I read an article on the Florida Times-Union website (http://jacksonville.com/sports/outdoorsoutside/2014-08-30/story/angel-tree-mississippi-gulf-coast-saved-3-lives-during) which shows a photo of the tree I visited with the story of the three Katrina survivors and the dog, but I think they used the wrong image. While both trees were carved by Dayle Lewis, the tree where the three people and the dog spent the night during the hurricane was described in an article on the WGNO web page (http://wgno.com/2016/09/14/the-unique-guardian-angels-of-bay-st-louis/) as “probably the plainest of them all.” The article goes on to say,

The most elaborate of the four angel trees looks out to sea, just like the original one — it has several angels carved into it, along with some herons, ladybugs, turtles and pelicans. One of the angels has white eyes — of all the angels that adorn the four angel trees, it’s the only one with white eyes.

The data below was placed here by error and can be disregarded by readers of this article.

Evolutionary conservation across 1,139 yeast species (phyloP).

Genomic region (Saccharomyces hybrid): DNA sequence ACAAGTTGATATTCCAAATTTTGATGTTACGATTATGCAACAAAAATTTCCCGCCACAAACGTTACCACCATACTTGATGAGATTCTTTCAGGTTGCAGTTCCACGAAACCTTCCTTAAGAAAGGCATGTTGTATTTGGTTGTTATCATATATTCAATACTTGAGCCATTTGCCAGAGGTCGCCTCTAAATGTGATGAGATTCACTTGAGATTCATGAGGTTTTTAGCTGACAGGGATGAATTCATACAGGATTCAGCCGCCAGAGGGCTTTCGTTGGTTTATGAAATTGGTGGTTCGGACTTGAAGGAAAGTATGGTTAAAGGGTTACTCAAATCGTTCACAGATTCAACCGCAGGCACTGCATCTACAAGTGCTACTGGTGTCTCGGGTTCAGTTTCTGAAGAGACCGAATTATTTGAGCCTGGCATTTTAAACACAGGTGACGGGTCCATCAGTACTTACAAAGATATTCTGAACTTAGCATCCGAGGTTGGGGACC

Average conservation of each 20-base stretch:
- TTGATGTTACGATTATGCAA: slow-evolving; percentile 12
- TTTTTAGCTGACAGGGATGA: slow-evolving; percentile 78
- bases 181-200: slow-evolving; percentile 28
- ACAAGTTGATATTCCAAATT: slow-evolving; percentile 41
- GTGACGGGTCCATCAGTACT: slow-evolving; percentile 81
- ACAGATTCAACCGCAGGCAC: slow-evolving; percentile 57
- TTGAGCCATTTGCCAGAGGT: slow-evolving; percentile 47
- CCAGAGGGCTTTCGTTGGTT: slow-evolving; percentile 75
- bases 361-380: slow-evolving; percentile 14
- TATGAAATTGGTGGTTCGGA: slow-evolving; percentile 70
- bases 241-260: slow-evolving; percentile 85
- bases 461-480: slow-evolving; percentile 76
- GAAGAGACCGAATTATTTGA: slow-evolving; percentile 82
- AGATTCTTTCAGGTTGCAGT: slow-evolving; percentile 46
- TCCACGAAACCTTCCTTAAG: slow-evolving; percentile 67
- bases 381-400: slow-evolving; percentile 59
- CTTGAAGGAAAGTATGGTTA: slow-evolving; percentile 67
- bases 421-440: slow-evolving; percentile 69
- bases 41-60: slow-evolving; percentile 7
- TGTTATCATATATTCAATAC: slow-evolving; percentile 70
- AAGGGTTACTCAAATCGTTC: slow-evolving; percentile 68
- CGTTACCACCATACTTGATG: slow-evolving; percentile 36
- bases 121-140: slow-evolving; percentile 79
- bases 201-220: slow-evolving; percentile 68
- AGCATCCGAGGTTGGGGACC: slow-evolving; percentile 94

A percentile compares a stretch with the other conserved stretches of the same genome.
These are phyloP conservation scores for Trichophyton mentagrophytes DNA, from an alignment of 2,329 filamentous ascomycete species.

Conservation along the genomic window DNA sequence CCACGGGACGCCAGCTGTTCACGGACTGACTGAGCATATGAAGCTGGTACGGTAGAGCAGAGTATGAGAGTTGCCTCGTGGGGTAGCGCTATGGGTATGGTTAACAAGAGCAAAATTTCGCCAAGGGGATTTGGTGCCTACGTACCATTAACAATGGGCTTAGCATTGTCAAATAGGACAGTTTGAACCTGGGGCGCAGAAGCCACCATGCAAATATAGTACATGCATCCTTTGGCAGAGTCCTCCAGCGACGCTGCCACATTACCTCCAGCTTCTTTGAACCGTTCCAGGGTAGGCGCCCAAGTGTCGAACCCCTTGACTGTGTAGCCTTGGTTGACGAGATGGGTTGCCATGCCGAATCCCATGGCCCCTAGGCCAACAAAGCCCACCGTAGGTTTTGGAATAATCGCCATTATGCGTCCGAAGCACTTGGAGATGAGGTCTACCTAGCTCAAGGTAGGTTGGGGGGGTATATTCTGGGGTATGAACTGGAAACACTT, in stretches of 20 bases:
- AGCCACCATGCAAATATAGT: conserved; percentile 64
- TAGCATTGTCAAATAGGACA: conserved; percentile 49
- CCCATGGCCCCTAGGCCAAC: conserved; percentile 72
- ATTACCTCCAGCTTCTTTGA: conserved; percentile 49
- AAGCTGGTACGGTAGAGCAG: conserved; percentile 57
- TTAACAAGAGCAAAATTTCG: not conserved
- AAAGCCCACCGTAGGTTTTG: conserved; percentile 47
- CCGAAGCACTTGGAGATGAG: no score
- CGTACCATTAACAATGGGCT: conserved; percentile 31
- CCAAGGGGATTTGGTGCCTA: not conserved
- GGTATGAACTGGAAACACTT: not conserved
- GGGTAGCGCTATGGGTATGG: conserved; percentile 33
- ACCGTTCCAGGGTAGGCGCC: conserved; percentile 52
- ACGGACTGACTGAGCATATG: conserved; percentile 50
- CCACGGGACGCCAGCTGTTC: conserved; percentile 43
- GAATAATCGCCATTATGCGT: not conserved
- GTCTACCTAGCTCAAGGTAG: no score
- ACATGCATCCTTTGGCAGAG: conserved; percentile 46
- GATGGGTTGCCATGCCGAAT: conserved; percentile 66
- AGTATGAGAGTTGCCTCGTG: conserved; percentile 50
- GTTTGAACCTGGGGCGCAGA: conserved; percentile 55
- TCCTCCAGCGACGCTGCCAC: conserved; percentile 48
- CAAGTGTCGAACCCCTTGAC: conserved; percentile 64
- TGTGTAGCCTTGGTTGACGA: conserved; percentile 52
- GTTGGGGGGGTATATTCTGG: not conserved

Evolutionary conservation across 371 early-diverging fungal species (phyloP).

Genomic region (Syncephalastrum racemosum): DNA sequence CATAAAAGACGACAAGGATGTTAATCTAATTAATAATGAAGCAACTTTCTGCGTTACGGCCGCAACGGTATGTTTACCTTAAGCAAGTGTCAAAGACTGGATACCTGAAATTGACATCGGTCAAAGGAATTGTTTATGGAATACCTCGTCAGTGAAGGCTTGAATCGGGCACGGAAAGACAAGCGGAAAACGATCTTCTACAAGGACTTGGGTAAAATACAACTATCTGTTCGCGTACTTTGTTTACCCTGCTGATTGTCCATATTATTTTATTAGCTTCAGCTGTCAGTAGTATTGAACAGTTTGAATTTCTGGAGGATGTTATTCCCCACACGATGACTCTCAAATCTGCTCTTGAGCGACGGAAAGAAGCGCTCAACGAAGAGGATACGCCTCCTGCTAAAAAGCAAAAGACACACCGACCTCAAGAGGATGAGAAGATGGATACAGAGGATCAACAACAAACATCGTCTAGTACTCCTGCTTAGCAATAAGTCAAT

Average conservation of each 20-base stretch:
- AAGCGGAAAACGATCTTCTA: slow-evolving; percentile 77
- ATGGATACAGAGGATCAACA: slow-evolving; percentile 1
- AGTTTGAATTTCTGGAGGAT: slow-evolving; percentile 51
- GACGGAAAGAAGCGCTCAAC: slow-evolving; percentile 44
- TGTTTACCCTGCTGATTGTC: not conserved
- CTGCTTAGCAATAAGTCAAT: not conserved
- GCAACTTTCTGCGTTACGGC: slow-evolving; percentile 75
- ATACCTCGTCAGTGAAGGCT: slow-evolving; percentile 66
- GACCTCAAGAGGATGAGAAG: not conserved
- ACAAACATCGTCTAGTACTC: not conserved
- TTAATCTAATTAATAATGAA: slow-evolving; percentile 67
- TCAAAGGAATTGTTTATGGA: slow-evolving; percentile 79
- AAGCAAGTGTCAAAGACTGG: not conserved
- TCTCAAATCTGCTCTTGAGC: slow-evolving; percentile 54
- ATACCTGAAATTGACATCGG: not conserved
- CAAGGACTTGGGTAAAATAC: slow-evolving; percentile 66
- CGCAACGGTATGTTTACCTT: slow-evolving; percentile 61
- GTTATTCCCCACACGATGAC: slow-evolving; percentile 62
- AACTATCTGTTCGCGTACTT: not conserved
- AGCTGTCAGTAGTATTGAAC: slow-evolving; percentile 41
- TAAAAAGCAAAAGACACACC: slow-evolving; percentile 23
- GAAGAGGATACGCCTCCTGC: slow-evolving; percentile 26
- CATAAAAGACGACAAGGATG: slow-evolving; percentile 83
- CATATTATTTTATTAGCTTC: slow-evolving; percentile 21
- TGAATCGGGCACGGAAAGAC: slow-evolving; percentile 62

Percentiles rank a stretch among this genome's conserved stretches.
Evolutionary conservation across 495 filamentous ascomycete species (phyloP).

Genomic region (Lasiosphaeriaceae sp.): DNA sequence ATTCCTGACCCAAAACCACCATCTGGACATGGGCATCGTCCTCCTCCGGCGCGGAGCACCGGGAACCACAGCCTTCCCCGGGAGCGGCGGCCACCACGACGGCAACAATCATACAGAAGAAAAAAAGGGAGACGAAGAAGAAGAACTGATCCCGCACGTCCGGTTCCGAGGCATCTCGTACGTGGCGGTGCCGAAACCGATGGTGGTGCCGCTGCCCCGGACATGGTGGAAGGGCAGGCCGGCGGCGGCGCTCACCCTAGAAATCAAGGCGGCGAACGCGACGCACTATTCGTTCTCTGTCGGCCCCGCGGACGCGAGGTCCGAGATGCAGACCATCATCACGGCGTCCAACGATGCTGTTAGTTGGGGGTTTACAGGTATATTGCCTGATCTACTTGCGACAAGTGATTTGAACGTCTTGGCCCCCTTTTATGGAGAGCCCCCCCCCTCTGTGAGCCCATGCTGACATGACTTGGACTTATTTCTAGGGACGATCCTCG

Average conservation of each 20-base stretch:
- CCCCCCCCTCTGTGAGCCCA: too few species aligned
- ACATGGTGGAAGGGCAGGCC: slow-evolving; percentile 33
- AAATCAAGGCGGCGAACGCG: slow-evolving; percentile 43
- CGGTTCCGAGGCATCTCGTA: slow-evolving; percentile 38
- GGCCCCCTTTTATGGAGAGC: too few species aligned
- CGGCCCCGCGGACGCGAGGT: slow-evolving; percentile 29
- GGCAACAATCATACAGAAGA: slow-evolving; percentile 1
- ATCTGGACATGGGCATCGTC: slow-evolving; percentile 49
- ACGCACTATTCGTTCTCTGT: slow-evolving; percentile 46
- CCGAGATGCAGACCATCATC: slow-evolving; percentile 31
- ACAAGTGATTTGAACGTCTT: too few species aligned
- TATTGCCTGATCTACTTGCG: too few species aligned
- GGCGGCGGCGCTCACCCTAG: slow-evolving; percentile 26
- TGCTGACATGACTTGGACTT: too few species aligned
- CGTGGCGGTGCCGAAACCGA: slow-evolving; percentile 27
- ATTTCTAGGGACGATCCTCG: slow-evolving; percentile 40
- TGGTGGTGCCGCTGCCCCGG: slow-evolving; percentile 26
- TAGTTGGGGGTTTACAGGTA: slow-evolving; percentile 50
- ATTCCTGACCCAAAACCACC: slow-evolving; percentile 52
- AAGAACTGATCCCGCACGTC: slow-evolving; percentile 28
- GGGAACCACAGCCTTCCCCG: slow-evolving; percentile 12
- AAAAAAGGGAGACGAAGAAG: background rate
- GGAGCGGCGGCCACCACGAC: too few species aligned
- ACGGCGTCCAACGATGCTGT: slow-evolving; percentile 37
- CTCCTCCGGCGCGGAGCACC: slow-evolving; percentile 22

The tree I visited is clearly elaborate, faces the sea, features turtles, herons, and pelicans (sorry, but I don’t remember any ladybugs), and includes an angel with white eyes.

We didn’t stay at the tree very long. I took photos, and my sibling hugged it, then we headed back to my dad’s house to prepare for his memorial service. We didn’t stay long, but it did me good to see the tree. It did me good to see such a wonderful part of the life of my father, a life that I missed for so many years.

Another Horse

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Since I wrote about a horse yesterday, I thought I’d stick with the theme and write about a horse of a totally different kind I saw in Truth or Consequences, NM.

I was house and dog sitting in a neighborhood near the hospital. One morning while walking the dog, I went down a street I hadn’t explored before. I looked over and saw a horse…a metal horse.